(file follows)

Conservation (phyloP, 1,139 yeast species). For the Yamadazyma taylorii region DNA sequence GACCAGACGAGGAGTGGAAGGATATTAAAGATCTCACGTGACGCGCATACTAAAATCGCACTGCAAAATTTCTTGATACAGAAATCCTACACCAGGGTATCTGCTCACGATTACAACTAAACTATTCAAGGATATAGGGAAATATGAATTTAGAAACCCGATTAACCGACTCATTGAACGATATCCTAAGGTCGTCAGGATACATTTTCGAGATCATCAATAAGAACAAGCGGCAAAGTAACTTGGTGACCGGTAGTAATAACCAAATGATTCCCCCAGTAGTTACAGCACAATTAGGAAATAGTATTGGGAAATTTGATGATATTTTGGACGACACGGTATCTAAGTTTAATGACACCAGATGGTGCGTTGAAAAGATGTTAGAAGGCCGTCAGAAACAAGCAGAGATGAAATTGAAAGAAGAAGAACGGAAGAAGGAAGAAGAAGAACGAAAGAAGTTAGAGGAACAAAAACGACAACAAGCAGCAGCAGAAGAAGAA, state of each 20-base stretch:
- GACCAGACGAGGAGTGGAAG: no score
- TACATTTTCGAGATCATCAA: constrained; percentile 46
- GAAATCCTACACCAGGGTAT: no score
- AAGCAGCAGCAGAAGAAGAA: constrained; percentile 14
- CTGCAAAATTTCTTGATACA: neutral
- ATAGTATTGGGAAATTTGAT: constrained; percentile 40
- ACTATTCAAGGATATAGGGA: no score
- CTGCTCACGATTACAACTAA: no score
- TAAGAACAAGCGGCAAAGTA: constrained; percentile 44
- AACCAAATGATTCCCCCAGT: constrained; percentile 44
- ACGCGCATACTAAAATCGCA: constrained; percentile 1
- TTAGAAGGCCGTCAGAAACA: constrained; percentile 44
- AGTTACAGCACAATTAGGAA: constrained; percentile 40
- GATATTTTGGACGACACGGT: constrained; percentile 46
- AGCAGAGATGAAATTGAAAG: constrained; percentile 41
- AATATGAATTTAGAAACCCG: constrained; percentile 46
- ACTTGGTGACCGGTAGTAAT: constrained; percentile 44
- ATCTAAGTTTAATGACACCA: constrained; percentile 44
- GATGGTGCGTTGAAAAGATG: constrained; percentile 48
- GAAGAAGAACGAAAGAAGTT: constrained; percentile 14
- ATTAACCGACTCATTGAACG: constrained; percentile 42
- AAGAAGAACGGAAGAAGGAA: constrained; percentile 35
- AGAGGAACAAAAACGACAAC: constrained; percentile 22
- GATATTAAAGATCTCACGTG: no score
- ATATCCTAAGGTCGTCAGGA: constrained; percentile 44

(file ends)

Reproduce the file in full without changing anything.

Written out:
Conservation (phyloP, 1,139 yeast species). For the Yamadazyma taylorii region DNA sequence GACCAGACGAGGAGTGGAAGGATATTAAAGATCTCACGTGACGCGCATACTAAAATCGCACTGCAAAATTTCTTGATACAGAAATCCTACACCAGGGTATCTGCTCACGATTACAACTAAACTATTCAAGGATATAGGGAAATATGAATTTAGAAACCCGATTAACCGACTCATTGAACGATATCCTAAGGTCGTCAGGATACATTTTCGAGATCATCAATAAGAACAAGCGGCAAAGTAACTTGGTGACCGGTAGTAATAACCAAATGATTCCCCCAGTAGTTACAGCACAATTAGGAAATAGTATTGGGAAATTTGATGATATTTTGGACGACACGGTATCTAAGTTTAATGACACCAGATGGTGCGTTGAAAAGATGTTAGAAGGCCGTCAGAAACAAGCAGAGATGAAATTGAAAGAAGAAGAACGGAAGAAGGAAGAAGAAGAACGAAAGAAGTTAGAGGAACAAAAACGACAACAAGCAGCAGCAGAAGAAGAA, state of each 20-base stretch:
- GACCAGACGAGGAGTGGAAG: no score
- TACATTTTCGAGATCATCAA: constrained; percentile 46
- GAAATCCTACACCAGGGTAT: no score
- AAGCAGCAGCAGAAGAAGAA: constrained; percentile 14
- CTGCAAAATTTCTTGATACA: neutral
- ATAGTATTGGGAAATTTGAT: constrained; percentile 40
- ACTATTCAAGGATATAGGGA: no score
- CTGCTCACGATTACAACTAA: no score
- TAAGAACAAGCGGCAAAGTA: constrained; percentile 44
- AACCAAATGATTCCCCCAGT: constrained; percentile 44
- ACGCGCATACTAAAATCGCA: constrained; percentile 1
- TTAGAAGGCCGTCAGAAACA: constrained; percentile 44
- AGTTACAGCACAATTAGGAA: constrained; percentile 40
- GATATTTTGGACGACACGGT: constrained; percentile 46
- AGCAGAGATGAAATTGAAAG: constrained; percentile 41
- AATATGAATTTAGAAACCCG: constrained; percentile 46
- ACTTGGTGACCGGTAGTAAT: constrained; percentile 44
- ATCTAAGTTTAATGACACCA: constrained; percentile 44
- GATGGTGCGTTGAAAAGATG: constrained; percentile 48
- GAAGAAGAACGAAAGAAGTT: constrained; percentile 14
- ATTAACCGACTCATTGAACG: constrained; percentile 42
- AAGAAGAACGGAAGAAGGAA: constrained; percentile 35
- AGAGGAACAAAAACGACAAC: constrained; percentile 22
- GATATTAAAGATCTCACGTG: no score
- ATATCCTAAGGTCGTCAGGA: constrained; percentile 44